It’s still early. We’ll see how things play out with Russo, Crawford, Valesky and anyone else who tosses their name in the hat. Hopefully they’ll address public education a bit more fully – and with a bit more competence – than Valesky has, as evidenced by his weak performance and poor rhetoric. I don’t expect him to change; Valesky doesn’t even address public education with any gusto on his State Senate page. [Perhaps 2010 will bring Valesky's second Tweet, too.]

Good luck, Crawford and Russo – your heartbeats and warm bodies have already launched you both ahead of the flaccid Valesky. I’ll take a good Senator over a nice guy any day.

ASCD SmartBrief Needs a World War II History Lesson

SmartBrief is ASCD’s [Association for Supervision and Curriculum Development] daily e-mail newsletter of all things school-related. Their links point mainly on policy and research news, but SmartBrief also includes a listing of new education jobs and the occasional ad.

Summary: SmartBrief is a bit like the Metamucil of education media; it isn’t tasty, but some folks still have to consume it each day.

Today’s SmartBrief includes this inspirational quote:

If you can’t see the image, here you go: “I have learned to use the word ‘impossible’ with the greatest caution.”

Having spent a few years reading subscriptions from hundreds of ed-related blogs, newsletters and discussions, one iron-clad guarantee each day – really, it’s as sure as the sun rising in the East and setting in the West – is that few will include any useful information we’d call part of one’s “education.” Casual ed-writers rarely mention anything of substance; it’s all process, or commentary on process, and no content. The ed-tech writers are the worst abusers. You can read 10,000 words about “collaboration,” “conversation” and “skills” and never get a scintilla of real academic content.

But sometimes they try. They struggle and strain – listen closely as you read and you can hear the grunting! – to throw in a quip, quote or factoid that, in their mind, echoes timeless meaning from the pedestal on which their education degree has placed them. Boy, do they try.

And that posturing without any real education to back it up is how we get the insertion of inspirational quotes like the one above. Wernher von Braun, the quote’s author, is described simply by ASCD as “German-American rocket scientist.” Short shrift, kids.

Wernher von Braun wasn’t just a wildly-intelligent scientist; he was the Nazi creator of the V-2 rocket that wrought destruction and thousands of civilian casualties upon London, Antwerp and other European cities during World War II.

von Braun’s story is intriguing and filled with fantastic nuance. It’s a mix of suspicious situations, claims both supported and refuted, and guesses about human nature as it relates to addressing opportunities. He claimed to have been forced to join the party in 1937, but has ties to the Nazis going back to 1933; he said he was most unwilling to hand-select and oversee slaves from the Buchenwald concentration camp, but there are testimonies of severe mistreatment of these prisoners at von Braun’s direction; by some accounts, he was a genius in the wrong place at the wrong time, and by others, a Nazi fanatic.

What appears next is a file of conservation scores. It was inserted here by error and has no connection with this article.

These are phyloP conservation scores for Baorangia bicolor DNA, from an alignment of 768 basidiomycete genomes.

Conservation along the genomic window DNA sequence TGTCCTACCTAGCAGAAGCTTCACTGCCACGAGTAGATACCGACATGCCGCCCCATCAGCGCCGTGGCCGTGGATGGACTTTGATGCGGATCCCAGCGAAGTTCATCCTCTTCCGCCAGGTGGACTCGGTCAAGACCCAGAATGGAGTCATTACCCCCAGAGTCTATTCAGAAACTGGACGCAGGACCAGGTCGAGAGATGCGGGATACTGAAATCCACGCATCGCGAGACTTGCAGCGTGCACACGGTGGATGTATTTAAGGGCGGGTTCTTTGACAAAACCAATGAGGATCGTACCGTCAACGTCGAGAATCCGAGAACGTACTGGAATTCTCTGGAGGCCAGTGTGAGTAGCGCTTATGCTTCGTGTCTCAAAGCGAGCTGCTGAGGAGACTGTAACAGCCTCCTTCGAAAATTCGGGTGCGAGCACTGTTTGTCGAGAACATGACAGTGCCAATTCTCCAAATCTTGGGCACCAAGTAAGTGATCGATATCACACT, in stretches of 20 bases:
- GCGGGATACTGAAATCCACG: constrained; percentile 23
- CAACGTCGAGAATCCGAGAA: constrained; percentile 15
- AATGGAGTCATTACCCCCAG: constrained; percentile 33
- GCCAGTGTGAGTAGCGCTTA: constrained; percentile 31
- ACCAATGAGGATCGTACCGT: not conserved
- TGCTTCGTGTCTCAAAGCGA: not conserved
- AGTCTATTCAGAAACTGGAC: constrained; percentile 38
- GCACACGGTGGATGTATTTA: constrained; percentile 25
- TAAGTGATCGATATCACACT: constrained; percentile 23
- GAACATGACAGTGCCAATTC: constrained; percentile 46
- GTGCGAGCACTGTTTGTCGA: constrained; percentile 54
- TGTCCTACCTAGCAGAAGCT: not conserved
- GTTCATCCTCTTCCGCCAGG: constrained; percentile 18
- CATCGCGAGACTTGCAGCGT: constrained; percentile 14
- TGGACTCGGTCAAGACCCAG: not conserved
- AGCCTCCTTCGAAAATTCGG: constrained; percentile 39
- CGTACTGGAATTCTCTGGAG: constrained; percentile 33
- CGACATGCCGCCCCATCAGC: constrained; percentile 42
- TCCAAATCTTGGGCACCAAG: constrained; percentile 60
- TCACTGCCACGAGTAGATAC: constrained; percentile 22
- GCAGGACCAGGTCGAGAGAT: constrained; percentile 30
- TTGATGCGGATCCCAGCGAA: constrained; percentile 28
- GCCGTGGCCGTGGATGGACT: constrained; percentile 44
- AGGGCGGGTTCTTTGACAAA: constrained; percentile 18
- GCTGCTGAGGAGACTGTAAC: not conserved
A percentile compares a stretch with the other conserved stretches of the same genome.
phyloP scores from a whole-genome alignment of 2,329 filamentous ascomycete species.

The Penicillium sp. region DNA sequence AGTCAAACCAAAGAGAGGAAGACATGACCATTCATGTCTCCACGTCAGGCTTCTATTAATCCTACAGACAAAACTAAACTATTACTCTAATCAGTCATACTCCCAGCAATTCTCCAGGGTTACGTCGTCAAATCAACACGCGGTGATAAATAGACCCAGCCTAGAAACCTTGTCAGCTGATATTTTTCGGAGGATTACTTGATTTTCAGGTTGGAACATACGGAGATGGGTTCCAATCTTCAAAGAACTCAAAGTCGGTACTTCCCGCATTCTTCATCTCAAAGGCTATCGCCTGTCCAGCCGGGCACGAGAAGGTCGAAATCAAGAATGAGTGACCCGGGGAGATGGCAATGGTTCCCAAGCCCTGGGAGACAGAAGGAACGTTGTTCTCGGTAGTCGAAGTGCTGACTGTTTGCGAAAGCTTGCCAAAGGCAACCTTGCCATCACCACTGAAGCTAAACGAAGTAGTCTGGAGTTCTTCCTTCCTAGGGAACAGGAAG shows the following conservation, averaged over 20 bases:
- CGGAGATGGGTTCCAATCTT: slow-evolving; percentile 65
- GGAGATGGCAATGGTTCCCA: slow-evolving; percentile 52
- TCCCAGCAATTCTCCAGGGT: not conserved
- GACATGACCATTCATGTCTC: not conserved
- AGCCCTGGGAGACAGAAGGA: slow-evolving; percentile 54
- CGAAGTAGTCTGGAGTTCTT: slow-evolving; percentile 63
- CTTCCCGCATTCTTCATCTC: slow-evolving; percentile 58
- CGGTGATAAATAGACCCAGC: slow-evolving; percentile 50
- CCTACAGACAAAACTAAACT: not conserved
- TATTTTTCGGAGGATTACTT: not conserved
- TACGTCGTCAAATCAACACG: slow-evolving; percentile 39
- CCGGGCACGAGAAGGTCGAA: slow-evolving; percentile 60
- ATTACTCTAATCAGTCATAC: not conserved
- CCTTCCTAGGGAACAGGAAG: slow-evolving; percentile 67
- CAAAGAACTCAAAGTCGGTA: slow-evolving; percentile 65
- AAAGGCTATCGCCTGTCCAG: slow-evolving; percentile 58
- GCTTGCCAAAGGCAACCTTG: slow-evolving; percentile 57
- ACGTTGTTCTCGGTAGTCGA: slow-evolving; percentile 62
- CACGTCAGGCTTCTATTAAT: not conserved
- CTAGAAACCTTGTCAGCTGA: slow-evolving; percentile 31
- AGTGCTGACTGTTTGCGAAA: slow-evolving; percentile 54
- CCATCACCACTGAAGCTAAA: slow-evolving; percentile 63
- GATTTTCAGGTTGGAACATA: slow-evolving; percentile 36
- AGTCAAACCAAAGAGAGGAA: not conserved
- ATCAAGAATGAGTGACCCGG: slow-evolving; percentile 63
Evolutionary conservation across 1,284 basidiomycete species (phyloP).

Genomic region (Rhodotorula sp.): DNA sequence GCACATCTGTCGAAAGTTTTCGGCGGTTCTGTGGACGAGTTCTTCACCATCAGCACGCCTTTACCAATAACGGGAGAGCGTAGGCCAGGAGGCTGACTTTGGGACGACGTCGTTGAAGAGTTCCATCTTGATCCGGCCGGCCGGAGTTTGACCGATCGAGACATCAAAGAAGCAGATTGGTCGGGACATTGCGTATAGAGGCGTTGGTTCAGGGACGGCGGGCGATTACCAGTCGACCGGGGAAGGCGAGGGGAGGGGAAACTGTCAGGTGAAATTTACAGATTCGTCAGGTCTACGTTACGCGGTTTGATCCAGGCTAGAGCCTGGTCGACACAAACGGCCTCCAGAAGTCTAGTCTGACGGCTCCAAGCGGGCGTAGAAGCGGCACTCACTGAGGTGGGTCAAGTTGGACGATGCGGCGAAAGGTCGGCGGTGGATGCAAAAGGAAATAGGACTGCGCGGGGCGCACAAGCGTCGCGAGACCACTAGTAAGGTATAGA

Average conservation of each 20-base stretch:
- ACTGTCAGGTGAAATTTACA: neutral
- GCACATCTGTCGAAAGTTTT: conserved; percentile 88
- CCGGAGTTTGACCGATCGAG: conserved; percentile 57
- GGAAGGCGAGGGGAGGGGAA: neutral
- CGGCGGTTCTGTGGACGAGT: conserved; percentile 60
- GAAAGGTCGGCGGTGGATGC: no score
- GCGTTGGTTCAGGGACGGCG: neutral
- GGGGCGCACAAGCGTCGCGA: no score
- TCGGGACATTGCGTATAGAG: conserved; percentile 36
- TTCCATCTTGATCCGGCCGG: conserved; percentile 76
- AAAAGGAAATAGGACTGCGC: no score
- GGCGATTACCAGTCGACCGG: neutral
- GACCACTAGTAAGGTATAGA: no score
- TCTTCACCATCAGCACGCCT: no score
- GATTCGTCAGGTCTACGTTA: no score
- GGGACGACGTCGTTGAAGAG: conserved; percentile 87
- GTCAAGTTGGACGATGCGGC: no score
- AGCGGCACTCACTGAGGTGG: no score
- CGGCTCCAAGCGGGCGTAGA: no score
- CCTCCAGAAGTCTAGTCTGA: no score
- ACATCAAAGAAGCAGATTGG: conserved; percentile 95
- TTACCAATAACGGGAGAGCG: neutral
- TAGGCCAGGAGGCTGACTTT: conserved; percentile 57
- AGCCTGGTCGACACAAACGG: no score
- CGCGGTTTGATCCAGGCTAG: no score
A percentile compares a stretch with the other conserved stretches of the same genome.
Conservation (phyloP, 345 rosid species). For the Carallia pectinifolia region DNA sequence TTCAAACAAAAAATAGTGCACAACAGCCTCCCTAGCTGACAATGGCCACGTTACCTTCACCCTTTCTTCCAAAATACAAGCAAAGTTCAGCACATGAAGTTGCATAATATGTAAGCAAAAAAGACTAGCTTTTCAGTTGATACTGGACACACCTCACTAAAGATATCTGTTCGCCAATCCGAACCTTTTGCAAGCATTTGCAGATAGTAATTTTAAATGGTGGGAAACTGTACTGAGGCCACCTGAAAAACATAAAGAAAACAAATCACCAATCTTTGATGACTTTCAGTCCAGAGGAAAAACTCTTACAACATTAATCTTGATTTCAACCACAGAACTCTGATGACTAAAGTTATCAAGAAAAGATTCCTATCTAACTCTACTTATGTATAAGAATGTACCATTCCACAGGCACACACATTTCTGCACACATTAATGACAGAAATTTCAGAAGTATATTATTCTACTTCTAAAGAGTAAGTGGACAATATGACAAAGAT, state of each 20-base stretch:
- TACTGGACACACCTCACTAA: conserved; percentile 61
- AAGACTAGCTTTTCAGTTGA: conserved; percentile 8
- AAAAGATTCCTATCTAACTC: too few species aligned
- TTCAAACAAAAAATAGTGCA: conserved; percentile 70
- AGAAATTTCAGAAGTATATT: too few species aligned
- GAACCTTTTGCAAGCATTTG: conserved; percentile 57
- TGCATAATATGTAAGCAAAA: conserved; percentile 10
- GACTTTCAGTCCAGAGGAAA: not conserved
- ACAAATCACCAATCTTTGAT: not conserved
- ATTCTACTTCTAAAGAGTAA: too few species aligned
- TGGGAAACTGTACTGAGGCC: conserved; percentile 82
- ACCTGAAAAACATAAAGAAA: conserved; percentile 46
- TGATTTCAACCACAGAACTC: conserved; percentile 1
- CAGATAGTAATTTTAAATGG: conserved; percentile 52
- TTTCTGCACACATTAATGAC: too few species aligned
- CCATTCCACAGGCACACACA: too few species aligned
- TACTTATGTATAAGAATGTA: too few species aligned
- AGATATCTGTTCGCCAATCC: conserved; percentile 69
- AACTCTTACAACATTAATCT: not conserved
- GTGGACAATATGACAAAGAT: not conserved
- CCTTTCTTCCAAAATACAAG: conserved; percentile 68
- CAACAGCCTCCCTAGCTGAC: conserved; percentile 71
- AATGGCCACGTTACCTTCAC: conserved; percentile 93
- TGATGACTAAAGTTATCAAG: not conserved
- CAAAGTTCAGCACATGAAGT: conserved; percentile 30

Wernher von Braun, young

Despite the lack of clarity in assessing von Braun’s life, we can agree that he was a brilliant opportunist. He surrendered to American forces in 1945 and was given special immunity – the US had their eye on von Braun for some time, recognizing his past contributions and those likely to come. By year’s end he was living in the US with a clean record and working as a foundational piece of Operation Paperclip, the United States’ program to employ former Nazi scientists after the end of the war. [Side note: The operation is rumored to have been given the name "paperclip" because of the new work histories and background reports, minus black marks like Nazi party and military affiliations, attached to their files.]

von Braun was made a full US citizen in 1955; his work with NASA in the 1960s was of great value to the US victory in the race to put a man on the moon.

Was von Braun’s commitment to his life’s work so stringent that he would willingly collaborate with the Nazis for the sake of advancing his research? To what extent did his knowledge of, and potential participation in, human atrocities and targeting civilians in war factor in to his decisions – if at all? Was his willingness to work for the Americans after Germany’s defeat part of a true commitment to aiding a more just power, or was he simply carrying anyone’s water as long as it came with research funding?

… and all of it distilled into “German-American rocket scientist.” Why so lazy? Because the Oprah-style inspirational quote sounded good.

That’s the state of the education media, folks – lots of media, not much education.

If you want to know more about Wernher von Braun as badly as ASCD needs to, the Wikipedia entry isn’t a bad place to start.

*** Can’t help but point out – ASCD chose an “inspirational quote” by a Nazi SS officer on the 20th anniversary of the fall of the Berlin Wall.